Jackenthal is working with a number of researchers who are creating a new curriculum centered on self-identity, character, purpose and connection to community for Live Like Sam.

“Our goal is to publish a robust curriculum and tools that will be available to our youth,” he said. “We are currently looking at what the best delivery mechanisms may be, because we want to meet them where they live.”

Jackenthal believes the curriculum needs to be distributed through web-based applications.

“We’re looking at ways to deliver the mobile-based learning content to young learners in a fun, game-like, stimulating and engaging way,” he said.

Although Live Like Sam is adjusting to meet the needs of more people, its original idea of community, athletics, responsibility and education (C.A.R.E.), is still at the core of the nonprofit’s offerings, Jackenthal said.

“We’re not walking away from that, but we’re taking things up several notches,” he said. “We don’t care if a kid is athletic or not. We envision programming where parents will support their kids going through Live Like Sam education and training to essentially fall in love with themselves — not in a narcissistic way, but in a healthy way. I believe if you love something, you’re more apt to treat it with respect.”

While the organization was initially based in sport and athletics, it slowly became a movement towards spreading kindness and self-compassion.

This became especially true with the inaugural launch of Live Like Sam Day on Oct. 10, 2019. The online celebration, created in partnership with the U.S. Ski & Snowboard Team, drew attention from the winter sports community and beyond.

During the 2020 celebration, the organization even attracted support from major figures such as actor Patrick Dempsey and Olympian Lindsay Vonn.

On that day, the nonprofit asks kids for two things: perform an act of self-compassion and perform an act of kindness to another. To further promote this mission, Live Like Sam even delivered more than 6,000 Live Like Sam bracelets to Park City School District students to help them celebrate the day.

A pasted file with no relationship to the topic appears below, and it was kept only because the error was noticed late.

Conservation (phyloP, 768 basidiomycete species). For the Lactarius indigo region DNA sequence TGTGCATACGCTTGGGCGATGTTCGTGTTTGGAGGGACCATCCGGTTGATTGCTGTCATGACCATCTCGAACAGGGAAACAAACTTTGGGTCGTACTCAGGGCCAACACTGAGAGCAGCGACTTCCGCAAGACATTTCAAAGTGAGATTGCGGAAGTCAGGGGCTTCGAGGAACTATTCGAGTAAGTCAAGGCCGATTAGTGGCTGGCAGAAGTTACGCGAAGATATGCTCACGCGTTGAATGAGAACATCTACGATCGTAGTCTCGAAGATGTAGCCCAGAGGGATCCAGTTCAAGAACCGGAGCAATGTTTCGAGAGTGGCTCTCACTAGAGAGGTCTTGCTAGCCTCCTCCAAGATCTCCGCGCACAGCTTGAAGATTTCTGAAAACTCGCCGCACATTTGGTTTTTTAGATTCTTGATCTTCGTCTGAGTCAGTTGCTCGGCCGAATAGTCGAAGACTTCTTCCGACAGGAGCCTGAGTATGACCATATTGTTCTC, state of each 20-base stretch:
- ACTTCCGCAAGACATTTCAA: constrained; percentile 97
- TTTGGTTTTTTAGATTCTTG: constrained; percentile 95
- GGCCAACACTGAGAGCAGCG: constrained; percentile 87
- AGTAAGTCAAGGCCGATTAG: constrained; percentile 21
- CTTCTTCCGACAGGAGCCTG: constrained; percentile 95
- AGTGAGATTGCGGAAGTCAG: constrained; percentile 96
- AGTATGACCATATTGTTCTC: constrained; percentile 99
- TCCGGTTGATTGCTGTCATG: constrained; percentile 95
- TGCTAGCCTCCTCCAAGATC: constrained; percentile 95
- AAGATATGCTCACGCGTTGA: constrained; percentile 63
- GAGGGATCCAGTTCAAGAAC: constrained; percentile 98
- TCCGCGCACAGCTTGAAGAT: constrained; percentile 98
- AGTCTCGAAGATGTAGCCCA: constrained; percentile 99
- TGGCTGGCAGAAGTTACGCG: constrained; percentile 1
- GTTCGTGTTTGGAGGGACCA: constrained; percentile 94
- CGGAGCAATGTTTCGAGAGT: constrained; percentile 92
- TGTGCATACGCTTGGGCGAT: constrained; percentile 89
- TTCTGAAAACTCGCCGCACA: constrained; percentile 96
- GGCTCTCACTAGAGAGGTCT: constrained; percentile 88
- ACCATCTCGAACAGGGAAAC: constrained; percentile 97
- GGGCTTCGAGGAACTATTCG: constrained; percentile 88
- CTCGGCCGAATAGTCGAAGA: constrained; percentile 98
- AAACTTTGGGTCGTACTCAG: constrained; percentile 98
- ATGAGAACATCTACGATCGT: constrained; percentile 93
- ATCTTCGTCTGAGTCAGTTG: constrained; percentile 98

“The idea is not so different from what you do when you need oxygen in an airplane,” Jackenthal said. “You put the mask on yourself first and then put one on someone else, because you really need to take care of yourself or you won’t be able to effectively take care of others.”

Jackenthal said the sports and camp scholarships will also remain as part of Live Like Sam’s offerings.

“We will expand the scholarships through increased funding from donors, and increased participation from our community partners,” he said.

Last year, Live Like Sam partnered with Woodward Park City, the local sports and action facility located near Pinebrook.

“Woodward runs sports and action camps, and, like us, they try to improve the quality of life and help people experience joy,” Jackenthal said. “We recently did a Latinx scholarship program that sent five kids from Summit and Wasatch counties to camp.”

The program was sponsored by the Solomon Fund, SOS and Bright Futures, who helped identify the children who would benefit from the camps, Jackenthal said.

“We had many applications come in, and we found the five that would benefit the most from the camps,” he said. “It was so great to be able to do that.”